Even campaigners with years of experience can stand to learn from the Leadership Institute. Earlier this month, Jadan Horyn participated in the Leadership Institute's Campaign Management School and came away with enough knowledge to give an edge to his congressional campaign. Jadan is currently the campaign manager for Jim Pfaff, a candidate running in Indiana's 9th Congressional District. “It all started when I was 13 years old,” said Jadan. “During the Bush/Gore 2000 election, I stayed up all night to watch election results. Pretty much from then on, I was fully enveloped in politics.” A 2012 graduate of Liberty University, Jadan dedicated years to build up his College Republicans group; work with the State Central Committee, the governing body of the Republican Party of Virginia; and serve on the College Republican state board. Jadan would go on to co-host his own talk show called “Rude Awakening” at Liberty University, hosting guests like Senator John McCain and Governor Mike Huckabee. After graduating, Jadan integrated his media background and his interest in political campaigns working for Laura Ingraham on her FOX News appearances, followed by three years of working in congressional communications. It wasn't until he started working in Congressman Tim Huelskamp's office did he meet Jim Pfaff, then Chief of Staff for Congressman Huelskamp. Jim Pfaff would then ask Jadan to be his campaign manager in his race for congress in his home state of Indiana. “I told him I'd take the job but that I needed to go to LI to fill in the missing pieces.” said Jadan. The week-long Campaign Management School provides the students with a run-through on the know-how and tools required to establish and build up their campaigns. “First day, we learned opposition research. It was the how, the methodology, was what I didn't know.” On the first day at the training, Jadan texted his staff how and where to look for the potential weaknesses of their opponent. “By 4:00 p.m. that day, I had an entire document from my campaign researcher about questionable votes made by our opponent. If I had never come to this training, I would have never had that ammunition to use on them.” When asked what advice he would give future candidates and campaign managers now that he's completed the Campaign Management School, he said “Sit them down and hold them accountable….and make sure they follow through on their goals.” Join the Leadership Institute in thanking Jadan for his dedication to conservative principles and congratulate him for receiving LI's Conservative Leader-In-Training Award. To nominate a Leadership Institute graduate or faculty member for the Conservative Leader Award or Conservative Leader-In-Training Award, please contact LI's Director of External Affairs Carol Wehe, at Carol@LeadershipInstitute.org. The Leadership Institute offers over 44 types of training programs, working with more than 1,761 conservative student groups, and helping employers connect with conservative jobseekers. Since the Institute's 1979 founding, LI has trained more than 170,266 conservative activists, students, and leaders. Graduates include members of Congress, state legislators, local officials, media personalities, and conservative organization leaders. For more information, please visit: www.LeadershipInstitute.org.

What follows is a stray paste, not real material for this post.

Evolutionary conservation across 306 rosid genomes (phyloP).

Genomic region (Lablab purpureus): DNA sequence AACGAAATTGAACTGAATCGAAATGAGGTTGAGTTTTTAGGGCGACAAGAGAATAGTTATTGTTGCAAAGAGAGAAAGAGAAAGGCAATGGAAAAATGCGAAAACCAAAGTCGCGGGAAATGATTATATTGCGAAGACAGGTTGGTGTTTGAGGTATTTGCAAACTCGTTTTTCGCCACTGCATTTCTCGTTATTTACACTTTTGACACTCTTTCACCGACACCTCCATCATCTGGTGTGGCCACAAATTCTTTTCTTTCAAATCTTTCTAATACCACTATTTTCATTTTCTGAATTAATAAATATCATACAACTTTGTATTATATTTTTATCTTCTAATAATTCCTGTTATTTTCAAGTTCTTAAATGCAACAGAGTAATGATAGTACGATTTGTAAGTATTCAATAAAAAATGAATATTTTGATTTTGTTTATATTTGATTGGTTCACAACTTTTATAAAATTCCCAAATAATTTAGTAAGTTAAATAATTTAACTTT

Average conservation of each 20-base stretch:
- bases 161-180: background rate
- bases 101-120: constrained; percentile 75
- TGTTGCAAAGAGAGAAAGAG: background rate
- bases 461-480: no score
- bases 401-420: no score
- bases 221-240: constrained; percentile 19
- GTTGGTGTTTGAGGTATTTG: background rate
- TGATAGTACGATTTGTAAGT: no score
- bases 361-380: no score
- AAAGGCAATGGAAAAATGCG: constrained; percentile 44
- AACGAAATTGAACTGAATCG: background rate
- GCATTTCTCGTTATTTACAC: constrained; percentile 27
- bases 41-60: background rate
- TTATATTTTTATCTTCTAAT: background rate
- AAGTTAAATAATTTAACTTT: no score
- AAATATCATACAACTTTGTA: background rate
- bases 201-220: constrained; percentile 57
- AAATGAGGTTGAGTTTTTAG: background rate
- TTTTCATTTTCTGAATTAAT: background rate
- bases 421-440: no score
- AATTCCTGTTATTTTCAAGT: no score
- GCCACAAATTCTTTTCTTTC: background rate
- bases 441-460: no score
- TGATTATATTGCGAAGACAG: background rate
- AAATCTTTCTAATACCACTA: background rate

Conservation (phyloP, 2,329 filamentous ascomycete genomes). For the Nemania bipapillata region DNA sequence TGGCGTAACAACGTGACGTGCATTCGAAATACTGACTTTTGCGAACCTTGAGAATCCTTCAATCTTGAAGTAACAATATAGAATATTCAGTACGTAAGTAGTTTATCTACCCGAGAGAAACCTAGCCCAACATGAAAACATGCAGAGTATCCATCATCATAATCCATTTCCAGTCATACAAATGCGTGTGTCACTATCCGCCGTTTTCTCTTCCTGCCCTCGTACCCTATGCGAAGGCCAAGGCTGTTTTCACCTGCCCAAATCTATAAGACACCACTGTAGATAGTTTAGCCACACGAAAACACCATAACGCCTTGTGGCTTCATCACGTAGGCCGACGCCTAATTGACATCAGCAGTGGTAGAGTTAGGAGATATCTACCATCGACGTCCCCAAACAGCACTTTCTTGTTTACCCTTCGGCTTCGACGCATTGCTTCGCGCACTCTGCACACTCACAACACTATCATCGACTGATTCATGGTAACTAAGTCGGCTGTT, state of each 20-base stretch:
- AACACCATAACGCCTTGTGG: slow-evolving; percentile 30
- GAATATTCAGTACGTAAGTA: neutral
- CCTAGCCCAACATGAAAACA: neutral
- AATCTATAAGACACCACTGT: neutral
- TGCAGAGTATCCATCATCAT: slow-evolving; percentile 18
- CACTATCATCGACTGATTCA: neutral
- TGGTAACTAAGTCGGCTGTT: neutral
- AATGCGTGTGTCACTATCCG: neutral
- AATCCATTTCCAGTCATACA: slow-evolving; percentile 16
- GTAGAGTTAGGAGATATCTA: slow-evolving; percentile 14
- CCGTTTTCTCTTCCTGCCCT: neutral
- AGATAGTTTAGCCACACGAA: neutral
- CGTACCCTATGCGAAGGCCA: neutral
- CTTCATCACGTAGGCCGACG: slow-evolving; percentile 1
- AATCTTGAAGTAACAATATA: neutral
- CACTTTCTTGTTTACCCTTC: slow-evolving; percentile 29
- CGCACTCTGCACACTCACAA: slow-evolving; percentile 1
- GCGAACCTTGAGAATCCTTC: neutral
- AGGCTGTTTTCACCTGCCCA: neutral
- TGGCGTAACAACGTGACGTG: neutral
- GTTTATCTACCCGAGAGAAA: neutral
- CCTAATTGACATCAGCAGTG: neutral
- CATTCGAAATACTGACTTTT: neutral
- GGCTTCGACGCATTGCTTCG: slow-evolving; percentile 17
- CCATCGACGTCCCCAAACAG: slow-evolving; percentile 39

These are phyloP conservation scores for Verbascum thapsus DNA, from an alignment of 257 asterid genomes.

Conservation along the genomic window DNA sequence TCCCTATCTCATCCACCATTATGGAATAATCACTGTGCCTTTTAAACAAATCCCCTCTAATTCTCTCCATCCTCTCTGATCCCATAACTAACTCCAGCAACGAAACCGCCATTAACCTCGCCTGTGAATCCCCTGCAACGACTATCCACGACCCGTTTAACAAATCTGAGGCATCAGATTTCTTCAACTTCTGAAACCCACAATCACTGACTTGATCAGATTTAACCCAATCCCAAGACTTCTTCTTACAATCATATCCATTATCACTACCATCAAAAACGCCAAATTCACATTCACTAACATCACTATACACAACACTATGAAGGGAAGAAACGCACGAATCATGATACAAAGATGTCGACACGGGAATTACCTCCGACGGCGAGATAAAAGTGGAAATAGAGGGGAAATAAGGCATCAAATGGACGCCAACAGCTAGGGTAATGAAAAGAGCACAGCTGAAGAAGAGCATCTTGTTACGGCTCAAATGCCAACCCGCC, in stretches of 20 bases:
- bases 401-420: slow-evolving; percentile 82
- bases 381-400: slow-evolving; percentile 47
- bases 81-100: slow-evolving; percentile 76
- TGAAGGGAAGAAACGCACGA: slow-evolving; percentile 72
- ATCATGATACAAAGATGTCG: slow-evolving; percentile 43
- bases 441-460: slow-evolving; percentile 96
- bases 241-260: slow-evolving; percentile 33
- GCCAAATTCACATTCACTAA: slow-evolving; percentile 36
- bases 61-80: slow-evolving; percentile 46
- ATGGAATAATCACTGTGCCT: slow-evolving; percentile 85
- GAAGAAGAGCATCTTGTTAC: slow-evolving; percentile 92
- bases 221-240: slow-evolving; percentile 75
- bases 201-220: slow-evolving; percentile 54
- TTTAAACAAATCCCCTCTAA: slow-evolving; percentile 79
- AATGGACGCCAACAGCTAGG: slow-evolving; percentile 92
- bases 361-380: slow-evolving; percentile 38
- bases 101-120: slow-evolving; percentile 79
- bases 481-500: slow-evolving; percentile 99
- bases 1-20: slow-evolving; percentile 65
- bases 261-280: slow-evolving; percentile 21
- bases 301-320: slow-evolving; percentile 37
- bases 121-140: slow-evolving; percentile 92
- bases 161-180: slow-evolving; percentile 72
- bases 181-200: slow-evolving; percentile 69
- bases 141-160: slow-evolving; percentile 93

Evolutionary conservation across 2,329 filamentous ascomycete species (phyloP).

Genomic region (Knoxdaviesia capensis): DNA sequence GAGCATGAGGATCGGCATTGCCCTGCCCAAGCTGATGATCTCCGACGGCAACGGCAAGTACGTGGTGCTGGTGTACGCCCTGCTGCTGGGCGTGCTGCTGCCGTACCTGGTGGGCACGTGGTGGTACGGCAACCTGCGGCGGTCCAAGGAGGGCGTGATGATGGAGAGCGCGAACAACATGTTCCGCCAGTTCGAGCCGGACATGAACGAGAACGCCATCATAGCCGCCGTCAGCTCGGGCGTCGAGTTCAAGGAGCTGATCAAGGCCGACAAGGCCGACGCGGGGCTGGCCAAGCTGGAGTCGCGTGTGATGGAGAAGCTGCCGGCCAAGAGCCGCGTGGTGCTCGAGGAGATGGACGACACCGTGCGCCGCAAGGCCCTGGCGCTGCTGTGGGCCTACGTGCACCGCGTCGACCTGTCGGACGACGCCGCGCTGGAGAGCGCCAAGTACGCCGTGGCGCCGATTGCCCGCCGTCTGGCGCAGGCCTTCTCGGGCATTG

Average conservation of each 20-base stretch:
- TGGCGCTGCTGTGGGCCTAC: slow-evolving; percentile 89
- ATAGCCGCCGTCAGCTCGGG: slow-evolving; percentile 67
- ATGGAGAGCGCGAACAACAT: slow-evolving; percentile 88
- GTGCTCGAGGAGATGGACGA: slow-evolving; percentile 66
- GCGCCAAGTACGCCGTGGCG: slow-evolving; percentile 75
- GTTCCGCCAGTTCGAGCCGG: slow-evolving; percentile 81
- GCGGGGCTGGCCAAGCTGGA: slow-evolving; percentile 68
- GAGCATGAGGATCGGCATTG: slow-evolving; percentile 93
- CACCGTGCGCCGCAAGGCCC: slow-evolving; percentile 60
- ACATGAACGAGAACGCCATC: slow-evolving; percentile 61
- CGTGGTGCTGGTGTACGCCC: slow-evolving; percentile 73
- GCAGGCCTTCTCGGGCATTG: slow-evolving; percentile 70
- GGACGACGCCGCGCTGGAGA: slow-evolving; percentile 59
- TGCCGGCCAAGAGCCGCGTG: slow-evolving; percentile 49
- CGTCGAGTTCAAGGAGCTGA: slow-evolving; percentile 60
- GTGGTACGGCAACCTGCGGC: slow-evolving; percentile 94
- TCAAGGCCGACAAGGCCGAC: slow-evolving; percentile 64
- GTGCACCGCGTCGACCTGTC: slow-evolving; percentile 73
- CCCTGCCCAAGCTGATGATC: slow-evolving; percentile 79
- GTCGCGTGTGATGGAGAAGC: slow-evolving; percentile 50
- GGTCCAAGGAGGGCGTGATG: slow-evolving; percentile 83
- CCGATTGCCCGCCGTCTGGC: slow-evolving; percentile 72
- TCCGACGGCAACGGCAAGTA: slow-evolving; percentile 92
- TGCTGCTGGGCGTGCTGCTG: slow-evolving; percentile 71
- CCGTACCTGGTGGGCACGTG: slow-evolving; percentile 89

Launch into 2016 as a Campaign Manager